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This is a wonderful source book for information about Eric Carle and his work. Carle includes a delightful autobiography amply illustrated with photographs and sketches but there is much more in the book. An editor relates her experiences with Carle. There's a section about the way he creates his work and writings both by Carle and some of his colleagues. Best of all, the book is a compendium of his artwork.

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Grades 4 - 9
The Moon and I by Betsy Byars. Nonfiction. 112 pages.
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With a light and humorous touch, Ms. Byars tells of the way she writes her books. Throughout the account, she also tells of her very funny relationship with a snake, Moon, which she found near her cabin. Her need to learn more about snakes in general and Moon in particular became an obsession that, for a brief time, dominated her existence. That obsession, the reasons for it, and the ways in which she conducted her research are so interesting and helpful that you'll want to read the brief book aloud at the outset of a research project. Read More.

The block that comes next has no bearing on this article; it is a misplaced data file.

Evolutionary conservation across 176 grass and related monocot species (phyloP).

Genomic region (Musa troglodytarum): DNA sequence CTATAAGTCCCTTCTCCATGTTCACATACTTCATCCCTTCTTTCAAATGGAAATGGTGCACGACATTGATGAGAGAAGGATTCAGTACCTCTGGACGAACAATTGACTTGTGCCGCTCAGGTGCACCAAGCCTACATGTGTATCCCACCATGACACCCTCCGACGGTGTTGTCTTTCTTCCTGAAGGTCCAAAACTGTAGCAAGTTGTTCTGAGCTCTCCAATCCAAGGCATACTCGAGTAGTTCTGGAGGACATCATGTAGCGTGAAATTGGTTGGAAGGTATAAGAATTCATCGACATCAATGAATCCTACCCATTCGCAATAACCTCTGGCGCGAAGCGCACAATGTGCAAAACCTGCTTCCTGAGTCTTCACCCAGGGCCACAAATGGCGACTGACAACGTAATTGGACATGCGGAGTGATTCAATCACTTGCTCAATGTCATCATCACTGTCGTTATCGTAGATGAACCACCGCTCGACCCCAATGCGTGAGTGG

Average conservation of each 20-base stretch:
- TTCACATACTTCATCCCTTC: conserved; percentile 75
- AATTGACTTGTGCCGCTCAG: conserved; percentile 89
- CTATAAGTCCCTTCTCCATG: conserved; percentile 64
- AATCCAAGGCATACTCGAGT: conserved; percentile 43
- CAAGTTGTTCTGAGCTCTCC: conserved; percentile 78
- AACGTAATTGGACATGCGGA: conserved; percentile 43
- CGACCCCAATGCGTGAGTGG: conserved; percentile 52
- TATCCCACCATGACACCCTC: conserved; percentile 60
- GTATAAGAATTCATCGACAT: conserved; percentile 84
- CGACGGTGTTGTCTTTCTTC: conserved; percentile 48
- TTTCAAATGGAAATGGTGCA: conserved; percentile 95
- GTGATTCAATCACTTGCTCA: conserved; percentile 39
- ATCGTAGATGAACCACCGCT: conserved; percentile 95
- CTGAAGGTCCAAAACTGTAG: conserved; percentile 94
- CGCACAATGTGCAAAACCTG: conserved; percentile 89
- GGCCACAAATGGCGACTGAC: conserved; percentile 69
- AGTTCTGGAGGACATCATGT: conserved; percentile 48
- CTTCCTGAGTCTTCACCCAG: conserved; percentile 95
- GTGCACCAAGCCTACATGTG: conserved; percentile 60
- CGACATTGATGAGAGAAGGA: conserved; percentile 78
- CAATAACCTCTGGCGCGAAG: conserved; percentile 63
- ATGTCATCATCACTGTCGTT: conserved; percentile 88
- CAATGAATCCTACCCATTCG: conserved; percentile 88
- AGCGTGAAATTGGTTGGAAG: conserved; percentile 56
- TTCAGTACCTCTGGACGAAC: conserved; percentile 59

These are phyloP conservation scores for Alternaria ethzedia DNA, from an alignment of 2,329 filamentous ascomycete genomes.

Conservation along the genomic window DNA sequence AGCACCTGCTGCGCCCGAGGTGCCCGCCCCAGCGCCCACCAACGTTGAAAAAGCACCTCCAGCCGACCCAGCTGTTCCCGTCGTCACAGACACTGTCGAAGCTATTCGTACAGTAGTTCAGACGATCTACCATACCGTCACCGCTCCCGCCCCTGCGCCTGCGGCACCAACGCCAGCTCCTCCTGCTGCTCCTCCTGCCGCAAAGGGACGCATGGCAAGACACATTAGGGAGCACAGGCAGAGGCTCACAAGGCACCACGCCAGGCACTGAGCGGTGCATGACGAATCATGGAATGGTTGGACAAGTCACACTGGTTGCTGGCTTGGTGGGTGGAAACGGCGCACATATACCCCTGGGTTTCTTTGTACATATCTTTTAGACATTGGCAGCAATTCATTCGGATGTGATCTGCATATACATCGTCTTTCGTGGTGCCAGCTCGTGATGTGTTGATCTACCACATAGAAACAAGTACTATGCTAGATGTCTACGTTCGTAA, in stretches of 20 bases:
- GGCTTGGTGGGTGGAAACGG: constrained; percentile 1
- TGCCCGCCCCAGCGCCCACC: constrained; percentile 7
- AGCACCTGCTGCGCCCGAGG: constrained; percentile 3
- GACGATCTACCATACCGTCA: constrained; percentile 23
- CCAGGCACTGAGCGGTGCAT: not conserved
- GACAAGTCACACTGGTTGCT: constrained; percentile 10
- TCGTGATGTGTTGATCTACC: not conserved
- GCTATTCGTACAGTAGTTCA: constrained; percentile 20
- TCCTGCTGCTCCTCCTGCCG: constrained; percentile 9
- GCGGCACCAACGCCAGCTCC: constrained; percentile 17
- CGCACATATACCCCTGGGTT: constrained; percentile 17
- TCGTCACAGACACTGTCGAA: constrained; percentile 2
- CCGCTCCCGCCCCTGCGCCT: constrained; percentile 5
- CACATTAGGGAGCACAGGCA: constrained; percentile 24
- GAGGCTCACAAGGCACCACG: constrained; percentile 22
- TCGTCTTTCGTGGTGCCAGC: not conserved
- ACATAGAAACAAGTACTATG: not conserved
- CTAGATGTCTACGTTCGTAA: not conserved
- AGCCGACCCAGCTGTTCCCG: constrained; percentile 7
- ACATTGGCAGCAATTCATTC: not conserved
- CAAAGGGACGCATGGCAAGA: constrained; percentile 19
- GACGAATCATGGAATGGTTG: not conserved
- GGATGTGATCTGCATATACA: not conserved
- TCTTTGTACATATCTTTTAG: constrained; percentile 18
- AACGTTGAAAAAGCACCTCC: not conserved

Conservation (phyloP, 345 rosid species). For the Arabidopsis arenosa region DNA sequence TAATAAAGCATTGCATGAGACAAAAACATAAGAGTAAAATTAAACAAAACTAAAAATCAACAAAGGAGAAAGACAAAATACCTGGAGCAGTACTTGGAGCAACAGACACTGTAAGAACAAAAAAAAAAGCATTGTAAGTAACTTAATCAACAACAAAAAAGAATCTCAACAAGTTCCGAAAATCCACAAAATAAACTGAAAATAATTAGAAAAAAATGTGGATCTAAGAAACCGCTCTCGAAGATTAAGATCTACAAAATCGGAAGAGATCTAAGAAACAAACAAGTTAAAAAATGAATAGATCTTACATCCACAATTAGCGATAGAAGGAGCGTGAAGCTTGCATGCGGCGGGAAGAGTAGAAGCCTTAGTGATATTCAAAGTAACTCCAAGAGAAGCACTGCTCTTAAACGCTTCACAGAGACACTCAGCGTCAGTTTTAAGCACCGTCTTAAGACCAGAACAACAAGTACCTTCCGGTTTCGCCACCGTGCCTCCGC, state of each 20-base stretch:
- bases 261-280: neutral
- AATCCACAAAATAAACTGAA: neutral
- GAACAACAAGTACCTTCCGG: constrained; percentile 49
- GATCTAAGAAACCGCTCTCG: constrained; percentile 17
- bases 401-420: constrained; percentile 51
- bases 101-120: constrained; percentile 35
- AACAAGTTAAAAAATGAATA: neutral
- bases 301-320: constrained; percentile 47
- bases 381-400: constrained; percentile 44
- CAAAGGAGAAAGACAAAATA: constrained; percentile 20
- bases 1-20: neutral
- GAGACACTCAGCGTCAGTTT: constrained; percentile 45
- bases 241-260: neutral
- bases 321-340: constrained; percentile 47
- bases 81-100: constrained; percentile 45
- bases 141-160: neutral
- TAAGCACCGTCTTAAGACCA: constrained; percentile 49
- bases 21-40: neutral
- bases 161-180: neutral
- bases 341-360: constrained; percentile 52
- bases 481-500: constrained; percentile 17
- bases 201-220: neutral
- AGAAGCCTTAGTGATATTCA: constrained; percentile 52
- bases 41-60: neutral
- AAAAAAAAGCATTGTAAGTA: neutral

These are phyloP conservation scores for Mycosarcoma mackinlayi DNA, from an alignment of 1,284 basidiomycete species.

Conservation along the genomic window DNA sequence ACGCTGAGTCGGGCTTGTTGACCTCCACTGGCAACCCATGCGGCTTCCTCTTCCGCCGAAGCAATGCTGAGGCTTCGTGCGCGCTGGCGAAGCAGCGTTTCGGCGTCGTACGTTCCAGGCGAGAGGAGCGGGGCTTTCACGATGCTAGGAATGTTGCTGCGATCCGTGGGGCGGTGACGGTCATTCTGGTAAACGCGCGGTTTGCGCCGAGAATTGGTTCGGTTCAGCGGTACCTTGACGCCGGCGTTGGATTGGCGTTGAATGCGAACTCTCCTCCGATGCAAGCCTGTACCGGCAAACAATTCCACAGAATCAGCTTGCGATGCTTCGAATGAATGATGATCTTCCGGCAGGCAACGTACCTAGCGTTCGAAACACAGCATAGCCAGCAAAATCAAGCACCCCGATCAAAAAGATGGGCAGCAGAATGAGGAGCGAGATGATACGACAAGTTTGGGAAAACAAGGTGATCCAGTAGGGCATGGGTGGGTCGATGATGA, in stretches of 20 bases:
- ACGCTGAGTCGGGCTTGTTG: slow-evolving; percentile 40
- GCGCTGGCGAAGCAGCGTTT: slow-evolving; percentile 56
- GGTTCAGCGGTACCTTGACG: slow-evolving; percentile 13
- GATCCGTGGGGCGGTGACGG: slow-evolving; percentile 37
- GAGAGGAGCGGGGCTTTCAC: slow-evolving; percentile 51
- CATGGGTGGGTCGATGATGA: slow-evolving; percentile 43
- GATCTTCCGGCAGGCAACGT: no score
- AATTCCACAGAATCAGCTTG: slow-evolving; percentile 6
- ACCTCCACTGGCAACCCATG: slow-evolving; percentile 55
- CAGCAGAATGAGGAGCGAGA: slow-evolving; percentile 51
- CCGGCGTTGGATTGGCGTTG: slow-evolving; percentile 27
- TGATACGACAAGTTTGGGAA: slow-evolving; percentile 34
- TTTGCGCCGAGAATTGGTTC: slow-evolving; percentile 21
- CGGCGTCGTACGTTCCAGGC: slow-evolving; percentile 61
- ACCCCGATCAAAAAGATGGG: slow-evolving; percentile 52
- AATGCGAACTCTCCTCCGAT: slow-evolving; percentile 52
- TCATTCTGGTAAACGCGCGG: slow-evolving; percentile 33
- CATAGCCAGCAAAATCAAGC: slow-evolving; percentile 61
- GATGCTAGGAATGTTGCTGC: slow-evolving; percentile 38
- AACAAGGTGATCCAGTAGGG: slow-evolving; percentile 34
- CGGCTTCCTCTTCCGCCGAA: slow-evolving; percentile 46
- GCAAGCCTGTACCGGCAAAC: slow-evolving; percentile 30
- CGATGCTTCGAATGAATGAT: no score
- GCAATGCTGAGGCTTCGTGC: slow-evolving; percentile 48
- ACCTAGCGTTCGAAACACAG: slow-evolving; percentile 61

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Grades K - 2
Bigmama's by Donald Crews. Picture Book. 40 pages.
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Bigpapa and Bigmama both live in the white farmhouse in Cottondale, Florida where the author spent his summers as a boy, but they called it Bigmama's. When he and his family arrive they dash about exploring the farm checking everything. First the house and everything in it from fireplace to treadle sewing machine, then the porch, yard and outbuildings. The family's exuberance at being together is what comes through in this book as does an African American family's farm sixty years or so ago.

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Grades 1 - 4
The Relatives Came by Cynthia Rylant. Illustrated by Stephen Gammell. Picture Book. 32 pages.